It brings to mind the baseball lockout of 1990, which almost killed baseball. Everybody knew baseball was a business, but fans could focus their attention on the more romantic elements of the game and ignore the economic realities. The lockout underscored how thoroughly it was a business and the owners could care less about the things that fans cared about if they affected their bottom lines. It took the steroid-fueled home run derby between Mark McGwire and Sammy Sosa to get fans back to baseball. Similarly, we all know Jazz Fest is a business, but people will deal with the ticket prices as long as they can tell themselves it’s all about the music and all about the culture. They can even deal with the rich folks accommodations in the Big Chief section because the wealthier festgoers aren’t getting a significant advantage when it comes to the one thing they care about – seeing the show. Now there are clearly two classes of people, and the upper class can buy the most valued seat in the house. Some dude who’s been psycho for Robert Plant for years would have had to get to the fest early enough to make a dash for the railing at the front of the stage, see all the acts in front of Plant and Krauss, and deal with the crowd around him to get that prized position. Then someone who’s heard secondhand that the album’s supposed to be good could wander up at the last minute and comfortably watch the show from right in front of him.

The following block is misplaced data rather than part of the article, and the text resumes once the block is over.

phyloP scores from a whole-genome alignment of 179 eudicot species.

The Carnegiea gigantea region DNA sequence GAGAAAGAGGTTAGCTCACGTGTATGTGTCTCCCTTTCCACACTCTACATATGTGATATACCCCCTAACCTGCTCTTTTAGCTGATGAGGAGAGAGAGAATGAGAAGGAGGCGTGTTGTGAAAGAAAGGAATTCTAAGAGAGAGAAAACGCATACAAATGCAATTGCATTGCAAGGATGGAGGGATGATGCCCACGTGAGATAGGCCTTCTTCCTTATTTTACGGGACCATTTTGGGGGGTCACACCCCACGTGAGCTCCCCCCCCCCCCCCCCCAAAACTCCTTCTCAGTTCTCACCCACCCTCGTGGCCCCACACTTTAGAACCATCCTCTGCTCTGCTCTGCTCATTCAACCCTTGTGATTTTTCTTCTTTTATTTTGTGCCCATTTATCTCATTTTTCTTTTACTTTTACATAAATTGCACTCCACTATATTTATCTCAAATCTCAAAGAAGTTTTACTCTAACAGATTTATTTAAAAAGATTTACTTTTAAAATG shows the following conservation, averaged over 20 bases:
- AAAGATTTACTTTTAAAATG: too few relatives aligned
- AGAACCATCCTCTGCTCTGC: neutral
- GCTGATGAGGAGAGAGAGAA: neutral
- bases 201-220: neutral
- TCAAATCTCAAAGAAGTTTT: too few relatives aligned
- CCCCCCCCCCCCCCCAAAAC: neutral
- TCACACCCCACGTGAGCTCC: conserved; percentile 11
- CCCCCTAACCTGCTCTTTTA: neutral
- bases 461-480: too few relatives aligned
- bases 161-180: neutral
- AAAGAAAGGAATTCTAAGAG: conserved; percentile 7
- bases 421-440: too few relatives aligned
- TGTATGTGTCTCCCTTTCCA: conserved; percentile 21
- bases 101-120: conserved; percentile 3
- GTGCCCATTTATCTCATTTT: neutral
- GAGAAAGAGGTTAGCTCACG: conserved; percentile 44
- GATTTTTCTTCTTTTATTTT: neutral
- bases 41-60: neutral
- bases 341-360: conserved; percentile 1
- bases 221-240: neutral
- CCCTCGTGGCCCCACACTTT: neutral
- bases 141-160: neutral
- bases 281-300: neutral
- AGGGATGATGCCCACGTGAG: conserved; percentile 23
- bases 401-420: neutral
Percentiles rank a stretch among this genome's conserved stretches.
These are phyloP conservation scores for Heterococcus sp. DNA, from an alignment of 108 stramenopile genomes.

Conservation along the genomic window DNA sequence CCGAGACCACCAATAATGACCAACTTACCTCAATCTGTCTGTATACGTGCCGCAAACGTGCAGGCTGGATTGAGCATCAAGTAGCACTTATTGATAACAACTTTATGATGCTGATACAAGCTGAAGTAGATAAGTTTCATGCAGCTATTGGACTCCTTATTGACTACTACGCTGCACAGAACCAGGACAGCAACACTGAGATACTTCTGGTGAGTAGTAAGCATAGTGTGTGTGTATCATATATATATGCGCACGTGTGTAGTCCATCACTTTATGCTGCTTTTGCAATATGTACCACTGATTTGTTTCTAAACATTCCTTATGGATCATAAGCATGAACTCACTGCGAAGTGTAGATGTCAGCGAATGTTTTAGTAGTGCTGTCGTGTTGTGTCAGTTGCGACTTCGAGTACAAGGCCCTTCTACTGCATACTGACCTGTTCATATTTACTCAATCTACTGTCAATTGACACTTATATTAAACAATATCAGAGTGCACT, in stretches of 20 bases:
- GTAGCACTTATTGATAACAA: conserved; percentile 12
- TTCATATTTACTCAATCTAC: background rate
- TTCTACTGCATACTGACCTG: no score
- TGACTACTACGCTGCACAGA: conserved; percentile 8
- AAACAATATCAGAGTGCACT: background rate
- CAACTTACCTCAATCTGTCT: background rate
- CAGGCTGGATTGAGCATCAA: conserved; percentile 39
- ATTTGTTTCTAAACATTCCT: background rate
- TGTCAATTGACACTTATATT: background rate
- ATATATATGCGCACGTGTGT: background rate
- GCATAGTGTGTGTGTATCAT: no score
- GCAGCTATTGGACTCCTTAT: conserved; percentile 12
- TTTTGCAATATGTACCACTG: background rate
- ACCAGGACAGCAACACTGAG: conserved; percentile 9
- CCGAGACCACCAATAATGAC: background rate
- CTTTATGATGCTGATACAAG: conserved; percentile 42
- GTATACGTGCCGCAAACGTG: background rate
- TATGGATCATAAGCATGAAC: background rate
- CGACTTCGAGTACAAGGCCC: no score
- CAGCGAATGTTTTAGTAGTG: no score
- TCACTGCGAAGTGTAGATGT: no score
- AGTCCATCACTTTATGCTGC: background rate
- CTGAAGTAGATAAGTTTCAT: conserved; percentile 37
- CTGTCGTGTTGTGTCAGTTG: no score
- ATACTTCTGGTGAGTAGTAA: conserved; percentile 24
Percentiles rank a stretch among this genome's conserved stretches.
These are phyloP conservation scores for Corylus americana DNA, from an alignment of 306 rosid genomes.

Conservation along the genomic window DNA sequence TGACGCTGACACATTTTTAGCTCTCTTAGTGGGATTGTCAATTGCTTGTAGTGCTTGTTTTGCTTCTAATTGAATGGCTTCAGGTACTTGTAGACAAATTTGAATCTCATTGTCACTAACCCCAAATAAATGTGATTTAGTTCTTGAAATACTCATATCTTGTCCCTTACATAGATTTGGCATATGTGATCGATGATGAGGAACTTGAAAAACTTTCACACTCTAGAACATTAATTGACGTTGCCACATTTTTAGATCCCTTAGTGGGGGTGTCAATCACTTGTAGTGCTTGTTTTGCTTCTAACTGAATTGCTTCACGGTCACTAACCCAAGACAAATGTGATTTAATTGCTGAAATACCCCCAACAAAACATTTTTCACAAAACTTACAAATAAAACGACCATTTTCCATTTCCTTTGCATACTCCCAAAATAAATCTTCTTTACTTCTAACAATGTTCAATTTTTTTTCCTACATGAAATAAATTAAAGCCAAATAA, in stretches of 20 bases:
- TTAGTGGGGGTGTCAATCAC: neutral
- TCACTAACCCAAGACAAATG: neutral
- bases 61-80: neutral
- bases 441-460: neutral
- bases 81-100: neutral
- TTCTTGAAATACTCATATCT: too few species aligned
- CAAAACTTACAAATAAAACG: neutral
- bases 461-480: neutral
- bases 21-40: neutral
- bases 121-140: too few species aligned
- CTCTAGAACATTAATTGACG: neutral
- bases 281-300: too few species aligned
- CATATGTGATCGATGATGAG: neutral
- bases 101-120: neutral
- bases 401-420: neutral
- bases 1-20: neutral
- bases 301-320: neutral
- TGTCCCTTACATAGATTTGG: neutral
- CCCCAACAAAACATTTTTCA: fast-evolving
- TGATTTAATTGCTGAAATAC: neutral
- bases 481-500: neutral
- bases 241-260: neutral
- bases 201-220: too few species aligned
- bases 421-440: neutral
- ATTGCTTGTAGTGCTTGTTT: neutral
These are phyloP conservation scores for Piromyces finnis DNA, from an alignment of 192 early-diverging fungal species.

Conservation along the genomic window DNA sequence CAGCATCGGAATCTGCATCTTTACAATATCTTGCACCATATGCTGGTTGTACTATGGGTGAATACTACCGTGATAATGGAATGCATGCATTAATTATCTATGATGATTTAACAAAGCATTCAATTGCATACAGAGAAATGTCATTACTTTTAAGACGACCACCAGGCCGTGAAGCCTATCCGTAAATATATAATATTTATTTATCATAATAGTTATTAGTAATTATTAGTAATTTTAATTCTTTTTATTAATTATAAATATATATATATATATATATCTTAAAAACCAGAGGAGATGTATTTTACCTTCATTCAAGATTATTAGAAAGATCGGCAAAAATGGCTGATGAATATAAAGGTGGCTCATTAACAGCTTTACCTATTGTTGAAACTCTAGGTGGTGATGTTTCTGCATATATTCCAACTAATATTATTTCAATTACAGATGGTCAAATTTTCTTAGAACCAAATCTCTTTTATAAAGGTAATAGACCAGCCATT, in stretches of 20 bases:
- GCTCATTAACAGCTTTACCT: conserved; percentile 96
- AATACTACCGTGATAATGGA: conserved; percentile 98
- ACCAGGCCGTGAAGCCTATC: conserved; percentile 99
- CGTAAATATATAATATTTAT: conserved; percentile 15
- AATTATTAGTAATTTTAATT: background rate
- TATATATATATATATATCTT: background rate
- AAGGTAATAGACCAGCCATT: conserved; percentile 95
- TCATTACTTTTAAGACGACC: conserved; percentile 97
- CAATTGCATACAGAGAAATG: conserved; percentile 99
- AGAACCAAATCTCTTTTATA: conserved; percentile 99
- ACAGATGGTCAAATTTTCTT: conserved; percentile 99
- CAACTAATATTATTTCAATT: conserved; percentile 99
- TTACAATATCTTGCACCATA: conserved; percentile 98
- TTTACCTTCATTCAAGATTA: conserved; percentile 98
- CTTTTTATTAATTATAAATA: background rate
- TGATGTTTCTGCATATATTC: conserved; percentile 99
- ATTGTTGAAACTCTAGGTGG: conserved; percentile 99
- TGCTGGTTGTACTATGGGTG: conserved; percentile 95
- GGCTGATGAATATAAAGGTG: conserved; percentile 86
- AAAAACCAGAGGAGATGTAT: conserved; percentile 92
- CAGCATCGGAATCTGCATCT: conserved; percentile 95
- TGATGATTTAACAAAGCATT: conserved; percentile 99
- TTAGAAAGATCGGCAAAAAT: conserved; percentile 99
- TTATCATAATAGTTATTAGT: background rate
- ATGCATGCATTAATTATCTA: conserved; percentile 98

There’s a similar chasm at the Gentilly Stage, and for Ozomatli, it provided ample dancing space for the seven or eight Grand Marshals who came to the show. It’s a brutally unsubtle reminder that Festival Productions and AEG Live are in the business of selling New Orleans culture.